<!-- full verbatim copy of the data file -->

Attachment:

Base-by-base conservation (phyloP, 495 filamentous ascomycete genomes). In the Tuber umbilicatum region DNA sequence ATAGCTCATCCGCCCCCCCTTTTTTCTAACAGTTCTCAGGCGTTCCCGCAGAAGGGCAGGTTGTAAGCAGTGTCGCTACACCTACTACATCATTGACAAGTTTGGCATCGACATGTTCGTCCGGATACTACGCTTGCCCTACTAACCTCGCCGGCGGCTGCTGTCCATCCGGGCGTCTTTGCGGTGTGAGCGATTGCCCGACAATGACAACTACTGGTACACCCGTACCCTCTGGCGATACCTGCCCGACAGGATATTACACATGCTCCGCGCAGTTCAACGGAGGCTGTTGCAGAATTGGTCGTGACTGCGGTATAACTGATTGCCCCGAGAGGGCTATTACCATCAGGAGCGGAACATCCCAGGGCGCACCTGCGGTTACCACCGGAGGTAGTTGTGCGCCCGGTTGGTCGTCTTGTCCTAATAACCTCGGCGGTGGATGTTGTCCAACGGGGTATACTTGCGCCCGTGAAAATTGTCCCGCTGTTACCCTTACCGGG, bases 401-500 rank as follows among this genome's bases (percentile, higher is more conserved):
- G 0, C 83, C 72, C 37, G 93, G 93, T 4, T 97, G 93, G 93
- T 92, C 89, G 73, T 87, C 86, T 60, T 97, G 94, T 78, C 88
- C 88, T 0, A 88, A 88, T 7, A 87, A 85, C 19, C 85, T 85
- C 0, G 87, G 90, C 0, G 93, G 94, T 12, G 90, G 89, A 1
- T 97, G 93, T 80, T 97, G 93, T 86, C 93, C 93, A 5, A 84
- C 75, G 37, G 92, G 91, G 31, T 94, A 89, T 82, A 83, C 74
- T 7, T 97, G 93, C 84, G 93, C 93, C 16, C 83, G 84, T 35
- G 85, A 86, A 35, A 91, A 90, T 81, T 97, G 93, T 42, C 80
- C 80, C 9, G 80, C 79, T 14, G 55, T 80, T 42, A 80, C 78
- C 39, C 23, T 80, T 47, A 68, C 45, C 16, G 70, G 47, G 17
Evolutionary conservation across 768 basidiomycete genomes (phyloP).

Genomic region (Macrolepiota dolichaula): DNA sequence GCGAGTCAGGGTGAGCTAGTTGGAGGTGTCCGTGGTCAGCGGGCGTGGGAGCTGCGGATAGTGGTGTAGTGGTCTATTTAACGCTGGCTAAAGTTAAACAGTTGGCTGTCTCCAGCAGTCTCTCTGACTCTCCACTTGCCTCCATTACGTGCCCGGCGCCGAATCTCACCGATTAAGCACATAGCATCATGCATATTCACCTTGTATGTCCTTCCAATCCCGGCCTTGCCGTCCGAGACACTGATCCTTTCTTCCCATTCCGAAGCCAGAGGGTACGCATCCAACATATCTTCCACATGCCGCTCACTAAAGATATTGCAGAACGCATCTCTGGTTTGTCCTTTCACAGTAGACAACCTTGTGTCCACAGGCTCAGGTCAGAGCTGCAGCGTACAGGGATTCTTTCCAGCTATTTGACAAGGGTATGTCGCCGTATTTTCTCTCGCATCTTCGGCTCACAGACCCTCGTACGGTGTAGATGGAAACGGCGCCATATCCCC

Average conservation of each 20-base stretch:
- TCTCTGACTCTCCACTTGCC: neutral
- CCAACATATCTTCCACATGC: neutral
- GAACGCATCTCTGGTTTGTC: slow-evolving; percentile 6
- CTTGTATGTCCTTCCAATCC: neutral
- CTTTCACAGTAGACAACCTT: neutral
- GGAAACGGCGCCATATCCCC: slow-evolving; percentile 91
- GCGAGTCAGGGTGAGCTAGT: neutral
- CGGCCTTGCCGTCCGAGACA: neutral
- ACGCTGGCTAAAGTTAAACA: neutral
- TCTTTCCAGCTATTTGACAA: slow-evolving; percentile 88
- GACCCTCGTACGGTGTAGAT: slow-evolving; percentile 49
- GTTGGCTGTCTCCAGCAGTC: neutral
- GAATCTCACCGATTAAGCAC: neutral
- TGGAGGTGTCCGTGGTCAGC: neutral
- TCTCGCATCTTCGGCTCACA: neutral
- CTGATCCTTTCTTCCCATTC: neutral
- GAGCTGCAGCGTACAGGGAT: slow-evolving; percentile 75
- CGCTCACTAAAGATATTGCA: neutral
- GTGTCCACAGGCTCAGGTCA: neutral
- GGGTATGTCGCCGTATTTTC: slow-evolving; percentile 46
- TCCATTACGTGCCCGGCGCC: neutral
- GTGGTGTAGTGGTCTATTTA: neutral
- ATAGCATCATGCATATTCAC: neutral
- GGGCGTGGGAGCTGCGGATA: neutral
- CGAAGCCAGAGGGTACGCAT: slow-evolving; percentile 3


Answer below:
Base-by-base conservation (phyloP, 495 filamentous ascomycete genomes). In the Tuber umbilicatum region DNA sequence ATAGCTCATCCGCCCCCCCTTTTTTCTAACAGTTCTCAGGCGTTCCCGCAGAAGGGCAGGTTGTAAGCAGTGTCGCTACACCTACTACATCATTGACAAGTTTGGCATCGACATGTTCGTCCGGATACTACGCTTGCCCTACTAACCTCGCCGGCGGCTGCTGTCCATCCGGGCGTCTTTGCGGTGTGAGCGATTGCCCGACAATGACAACTACTGGTACACCCGTACCCTCTGGCGATACCTGCCCGACAGGATATTACACATGCTCCGCGCAGTTCAACGGAGGCTGTTGCAGAATTGGTCGTGACTGCGGTATAACTGATTGCCCCGAGAGGGCTATTACCATCAGGAGCGGAACATCCCAGGGCGCACCTGCGGTTACCACCGGAGGTAGTTGTGCGCCCGGTTGGTCGTCTTGTCCTAATAACCTCGGCGGTGGATGTTGTCCAACGGGGTATACTTGCGCCCGTGAAAATTGTCCCGCTGTTACCCTTACCGGG, bases 401-500 rank as follows among this genome's bases (percentile, higher is more conserved):
- G 0, C 83, C 72, C 37, G 93, G 93, T 4, T 97, G 93, G 93
- T 92, C 89, G 73, T 87, C 86, T 60, T 97, G 94, T 78, C 88
- C 88, T 0, A 88, A 88, T 7, A 87, A 85, C 19, C 85, T 85
- C 0, G 87, G 90, C 0, G 93, G 94, T 12, G 90, G 89, A 1
- T 97, G 93, T 80, T 97, G 93, T 86, C 93, C 93, A 5, A 84
- C 75, G 37, G 92, G 91, G 31, T 94, A 89, T 82, A 83, C 74
- T 7, T 97, G 93, C 84, G 93, C 93, C 16, C 83, G 84, T 35
- G 85, A 86, A 35, A 91, A 90, T 81, T 97, G 93, T 42, C 80
- C 80, C 9, G 80, C 79, T 14, G 55, T 80, T 42, A 80, C 78
- C 39, C 23, T 80, T 47, A 68, C 45, C 16, G 70, G 47, G 17
Evolutionary conservation across 768 basidiomycete genomes (phyloP).

Genomic region (Macrolepiota dolichaula): DNA sequence GCGAGTCAGGGTGAGCTAGTTGGAGGTGTCCGTGGTCAGCGGGCGTGGGAGCTGCGGATAGTGGTGTAGTGGTCTATTTAACGCTGGCTAAAGTTAAACAGTTGGCTGTCTCCAGCAGTCTCTCTGACTCTCCACTTGCCTCCATTACGTGCCCGGCGCCGAATCTCACCGATTAAGCACATAGCATCATGCATATTCACCTTGTATGTCCTTCCAATCCCGGCCTTGCCGTCCGAGACACTGATCCTTTCTTCCCATTCCGAAGCCAGAGGGTACGCATCCAACATATCTTCCACATGCCGCTCACTAAAGATATTGCAGAACGCATCTCTGGTTTGTCCTTTCACAGTAGACAACCTTGTGTCCACAGGCTCAGGTCAGAGCTGCAGCGTACAGGGATTCTTTCCAGCTATTTGACAAGGGTATGTCGCCGTATTTTCTCTCGCATCTTCGGCTCACAGACCCTCGTACGGTGTAGATGGAAACGGCGCCATATCCCC

Average conservation of each 20-base stretch:
- TCTCTGACTCTCCACTTGCC: neutral
- CCAACATATCTTCCACATGC: neutral
- GAACGCATCTCTGGTTTGTC: slow-evolving; percentile 6
- CTTGTATGTCCTTCCAATCC: neutral
- CTTTCACAGTAGACAACCTT: neutral
- GGAAACGGCGCCATATCCCC: slow-evolving; percentile 91
- GCGAGTCAGGGTGAGCTAGT: neutral
- CGGCCTTGCCGTCCGAGACA: neutral
- ACGCTGGCTAAAGTTAAACA: neutral
- TCTTTCCAGCTATTTGACAA: slow-evolving; percentile 88
- GACCCTCGTACGGTGTAGAT: slow-evolving; percentile 49
- GTTGGCTGTCTCCAGCAGTC: neutral
- GAATCTCACCGATTAAGCAC: neutral
- TGGAGGTGTCCGTGGTCAGC: neutral
- TCTCGCATCTTCGGCTCACA: neutral
- CTGATCCTTTCTTCCCATTC: neutral
- GAGCTGCAGCGTACAGGGAT: slow-evolving; percentile 75
- CGCTCACTAAAGATATTGCA: neutral
- GTGTCCACAGGCTCAGGTCA: neutral
- GGGTATGTCGCCGTATTTTC: slow-evolving; percentile 46
- TCCATTACGTGCCCGGCGCC: neutral
- GTGGTGTAGTGGTCTATTTA: neutral
- ATAGCATCATGCATATTCAC: neutral
- GGGCGTGGGAGCTGCGGATA: neutral
- CGAAGCCAGAGGGTACGCAT: slow-evolving; percentile 3